State Legislators and the Digital Divide

While most of us are very aware of the Internet use by our Presidential candidates, especially after the success of Obama’s social media campaign in 2008, the Internet use by lower-level elected officials sometimes goes unnoticed by the everyday citizen. For this reason, Herrnson, Stokes-Brown, and Hindman (2007) chose to conduct a study analyzing the Internet use by candidates for lower-level offices and their reasons for using or for opting out of the Internet during their political campaigns.

The researchers discussed this notion of the digital divide, which they define as the gap in access to computers predicted mostly by age, socioeconomic states, and race. The “second-level” digital divide is the gap between skilled and unskilled users, and the “third-level” digital divide is the gap between the politically engaged and the politically indifferent (32). Prior to this study, the researchers believed that the digital divide would play a large role in influencing the degree to which the candidates used the Internet during their campaigns, but as the study revealed, while the digital divide did have a major impact on online campaigning, it had less to do with the digital divide than with strategic and structural factors, such as incumbency, campaign spending, electoral competitiveness, the number of people who lived in the district, and the professionalism of the legislature for which the candidate was campaigning (39). That being said, the researchers still found strong support for the impact of the digital divide and the degree to which the candidates used the Internet.

As evident with the Internet use in the Dean campaign, Dean initially had many supporters online, but they failed to follow through in the actual election. Could this failure have had something to do with the “third-level” digital divide that Herrnson et al. discuss in their research? Perhaps there was too great of a gap between the politically engaged and the politically indifferent for Dean’s campaign to be successful.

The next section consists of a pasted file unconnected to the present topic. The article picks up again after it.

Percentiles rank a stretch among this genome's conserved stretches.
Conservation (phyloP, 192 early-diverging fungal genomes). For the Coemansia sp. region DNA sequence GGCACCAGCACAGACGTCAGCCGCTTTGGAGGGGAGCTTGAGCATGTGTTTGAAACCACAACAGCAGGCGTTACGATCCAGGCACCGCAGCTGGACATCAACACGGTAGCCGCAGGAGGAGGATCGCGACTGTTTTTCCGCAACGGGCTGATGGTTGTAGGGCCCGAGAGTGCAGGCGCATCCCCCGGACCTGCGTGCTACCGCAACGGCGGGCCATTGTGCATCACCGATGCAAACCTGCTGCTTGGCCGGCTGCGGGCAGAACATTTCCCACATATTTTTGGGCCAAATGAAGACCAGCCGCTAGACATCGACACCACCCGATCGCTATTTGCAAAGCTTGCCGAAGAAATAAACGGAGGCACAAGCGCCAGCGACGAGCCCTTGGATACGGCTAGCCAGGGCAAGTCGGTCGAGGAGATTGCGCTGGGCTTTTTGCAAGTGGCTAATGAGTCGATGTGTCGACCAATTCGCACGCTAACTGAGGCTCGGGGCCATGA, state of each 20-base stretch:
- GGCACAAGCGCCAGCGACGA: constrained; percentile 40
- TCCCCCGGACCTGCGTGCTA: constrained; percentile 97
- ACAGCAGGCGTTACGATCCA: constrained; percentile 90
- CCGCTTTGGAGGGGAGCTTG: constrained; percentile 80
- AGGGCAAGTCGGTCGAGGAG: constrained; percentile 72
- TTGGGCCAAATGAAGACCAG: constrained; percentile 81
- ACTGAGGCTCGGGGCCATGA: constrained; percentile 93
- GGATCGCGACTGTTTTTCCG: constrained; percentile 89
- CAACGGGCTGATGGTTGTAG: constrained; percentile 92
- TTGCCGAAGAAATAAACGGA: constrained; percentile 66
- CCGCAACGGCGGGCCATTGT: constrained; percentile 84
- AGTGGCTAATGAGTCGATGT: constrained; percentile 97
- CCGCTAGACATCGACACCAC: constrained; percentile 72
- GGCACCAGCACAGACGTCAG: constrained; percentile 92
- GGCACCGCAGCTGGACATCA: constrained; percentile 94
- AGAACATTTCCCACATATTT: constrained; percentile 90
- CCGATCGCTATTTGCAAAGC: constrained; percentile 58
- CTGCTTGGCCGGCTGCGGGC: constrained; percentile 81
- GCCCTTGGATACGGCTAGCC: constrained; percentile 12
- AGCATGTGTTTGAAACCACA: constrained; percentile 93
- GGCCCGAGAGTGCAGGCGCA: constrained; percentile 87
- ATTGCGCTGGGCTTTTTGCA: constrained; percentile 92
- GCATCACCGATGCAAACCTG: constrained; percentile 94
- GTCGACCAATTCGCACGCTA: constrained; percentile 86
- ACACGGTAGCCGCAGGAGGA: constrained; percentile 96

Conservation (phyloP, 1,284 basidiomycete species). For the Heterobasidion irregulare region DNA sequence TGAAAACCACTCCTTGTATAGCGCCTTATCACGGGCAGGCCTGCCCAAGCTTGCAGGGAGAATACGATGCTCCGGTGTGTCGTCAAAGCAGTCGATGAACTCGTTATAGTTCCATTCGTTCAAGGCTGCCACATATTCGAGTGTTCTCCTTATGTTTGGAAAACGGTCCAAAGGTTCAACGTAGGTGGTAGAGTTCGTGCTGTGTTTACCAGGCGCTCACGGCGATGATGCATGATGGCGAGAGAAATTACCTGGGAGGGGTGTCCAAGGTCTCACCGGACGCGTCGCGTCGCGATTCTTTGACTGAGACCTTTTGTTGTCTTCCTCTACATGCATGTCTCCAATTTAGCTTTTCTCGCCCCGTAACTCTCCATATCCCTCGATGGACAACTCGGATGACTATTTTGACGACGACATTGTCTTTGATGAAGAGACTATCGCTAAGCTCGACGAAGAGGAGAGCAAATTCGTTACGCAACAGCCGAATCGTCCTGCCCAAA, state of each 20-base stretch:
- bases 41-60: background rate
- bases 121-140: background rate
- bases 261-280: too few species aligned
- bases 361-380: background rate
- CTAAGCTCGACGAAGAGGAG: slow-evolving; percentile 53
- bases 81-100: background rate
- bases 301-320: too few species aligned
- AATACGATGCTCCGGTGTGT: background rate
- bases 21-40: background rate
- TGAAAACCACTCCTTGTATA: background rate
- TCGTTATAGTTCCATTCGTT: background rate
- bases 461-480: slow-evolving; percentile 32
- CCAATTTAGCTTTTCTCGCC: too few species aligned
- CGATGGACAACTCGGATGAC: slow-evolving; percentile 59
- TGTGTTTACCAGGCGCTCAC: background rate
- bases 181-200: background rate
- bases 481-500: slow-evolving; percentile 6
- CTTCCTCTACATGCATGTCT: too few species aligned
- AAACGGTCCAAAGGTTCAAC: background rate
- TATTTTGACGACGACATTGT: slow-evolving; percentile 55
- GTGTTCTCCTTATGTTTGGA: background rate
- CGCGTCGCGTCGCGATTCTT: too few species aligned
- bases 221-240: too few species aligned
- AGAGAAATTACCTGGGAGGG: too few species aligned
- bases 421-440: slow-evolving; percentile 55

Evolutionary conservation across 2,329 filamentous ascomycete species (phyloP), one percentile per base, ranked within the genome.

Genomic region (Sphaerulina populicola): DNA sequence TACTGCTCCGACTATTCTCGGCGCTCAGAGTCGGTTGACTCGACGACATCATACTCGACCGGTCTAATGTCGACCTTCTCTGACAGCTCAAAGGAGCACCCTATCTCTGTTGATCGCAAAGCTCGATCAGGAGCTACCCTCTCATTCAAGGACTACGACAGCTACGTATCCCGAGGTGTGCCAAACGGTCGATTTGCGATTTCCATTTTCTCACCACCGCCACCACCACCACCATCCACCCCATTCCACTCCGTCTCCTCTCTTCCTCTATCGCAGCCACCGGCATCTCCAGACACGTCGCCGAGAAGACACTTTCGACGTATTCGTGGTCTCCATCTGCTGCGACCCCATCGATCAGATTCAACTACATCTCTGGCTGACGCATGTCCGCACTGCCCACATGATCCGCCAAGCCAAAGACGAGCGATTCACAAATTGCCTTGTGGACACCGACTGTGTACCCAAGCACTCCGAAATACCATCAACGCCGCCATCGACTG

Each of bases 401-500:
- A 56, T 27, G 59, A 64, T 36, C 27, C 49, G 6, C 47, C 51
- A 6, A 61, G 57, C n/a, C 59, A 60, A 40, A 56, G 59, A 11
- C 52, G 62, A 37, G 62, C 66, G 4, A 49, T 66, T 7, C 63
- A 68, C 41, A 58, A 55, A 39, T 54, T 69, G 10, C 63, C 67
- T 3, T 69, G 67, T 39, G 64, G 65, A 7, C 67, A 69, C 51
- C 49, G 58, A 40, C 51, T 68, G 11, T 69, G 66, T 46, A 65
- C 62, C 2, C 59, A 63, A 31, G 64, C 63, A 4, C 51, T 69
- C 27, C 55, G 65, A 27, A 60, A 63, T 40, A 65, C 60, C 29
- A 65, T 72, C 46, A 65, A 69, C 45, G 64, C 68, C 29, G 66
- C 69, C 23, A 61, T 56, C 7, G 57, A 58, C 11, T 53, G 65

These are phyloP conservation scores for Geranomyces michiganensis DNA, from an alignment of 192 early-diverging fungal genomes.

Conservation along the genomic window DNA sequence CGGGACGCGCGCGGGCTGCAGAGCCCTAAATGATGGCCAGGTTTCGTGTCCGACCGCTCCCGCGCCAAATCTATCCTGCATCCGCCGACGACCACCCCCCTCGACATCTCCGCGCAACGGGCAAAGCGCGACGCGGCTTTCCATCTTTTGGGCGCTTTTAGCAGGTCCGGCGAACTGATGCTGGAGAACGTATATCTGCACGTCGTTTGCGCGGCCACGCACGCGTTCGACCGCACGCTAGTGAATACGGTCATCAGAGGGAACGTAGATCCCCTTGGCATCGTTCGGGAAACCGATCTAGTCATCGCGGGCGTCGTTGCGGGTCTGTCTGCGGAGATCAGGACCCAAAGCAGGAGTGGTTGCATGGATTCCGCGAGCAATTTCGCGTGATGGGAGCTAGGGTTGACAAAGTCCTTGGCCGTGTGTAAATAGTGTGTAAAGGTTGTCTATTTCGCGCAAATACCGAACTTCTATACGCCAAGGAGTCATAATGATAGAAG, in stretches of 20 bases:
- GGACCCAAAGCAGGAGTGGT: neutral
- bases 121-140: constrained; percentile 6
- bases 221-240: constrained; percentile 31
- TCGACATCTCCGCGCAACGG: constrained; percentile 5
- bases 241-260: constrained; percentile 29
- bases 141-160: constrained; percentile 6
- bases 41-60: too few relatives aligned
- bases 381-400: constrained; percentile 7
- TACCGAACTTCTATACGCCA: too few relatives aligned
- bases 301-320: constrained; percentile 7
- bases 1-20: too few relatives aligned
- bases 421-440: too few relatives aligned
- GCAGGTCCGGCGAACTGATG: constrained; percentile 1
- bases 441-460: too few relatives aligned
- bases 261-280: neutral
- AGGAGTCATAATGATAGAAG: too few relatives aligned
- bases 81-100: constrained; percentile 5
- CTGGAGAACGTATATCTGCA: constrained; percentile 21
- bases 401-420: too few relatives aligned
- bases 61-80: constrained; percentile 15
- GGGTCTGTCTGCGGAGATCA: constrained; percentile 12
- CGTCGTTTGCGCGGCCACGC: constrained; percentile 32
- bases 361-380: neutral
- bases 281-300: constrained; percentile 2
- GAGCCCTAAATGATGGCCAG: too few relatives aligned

The question that arises from this study is whether or not there is still an issue with the digital divide today. Do you think the digital divide, including the levels discussed in the research, would still prevent candidates of lower-level offices from taking their campaign online? Or are we completely past this divide?

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1 Response to State Legislators and the Digital Divide

  1. arlaurin says:

    I do think the different levels of the digital divide discussed by Herrnson et al. will continue to prevent lower-level office candidates from taking their campaign online. By no means have we conquered this divide. I would especially like to point out the divide between the skilled and unskilled. I am interning at the Ann Arbor/Ypsilanti Regional Chamber where I often must answer the phones. Throughout the day, we have people call up with questions such as what hotels are in the area, what the phone number is for a restaurant, etc. These questions have nothing to do with what we are actually in charge of, but since many cannot navigate on the Internet still, they call us for an answer. Paper phone books are not around like they used to be, so the older generation often calls us with questions that could have been answered in those.

    So, one would understand why lower-level offices with older/less tech savvy constituents would not want to waste their time campaigning on the Internet. As each generation grows older, I believe this will change because the digital divide (of skilled and unskilled, not race in this scenario) will lessen.

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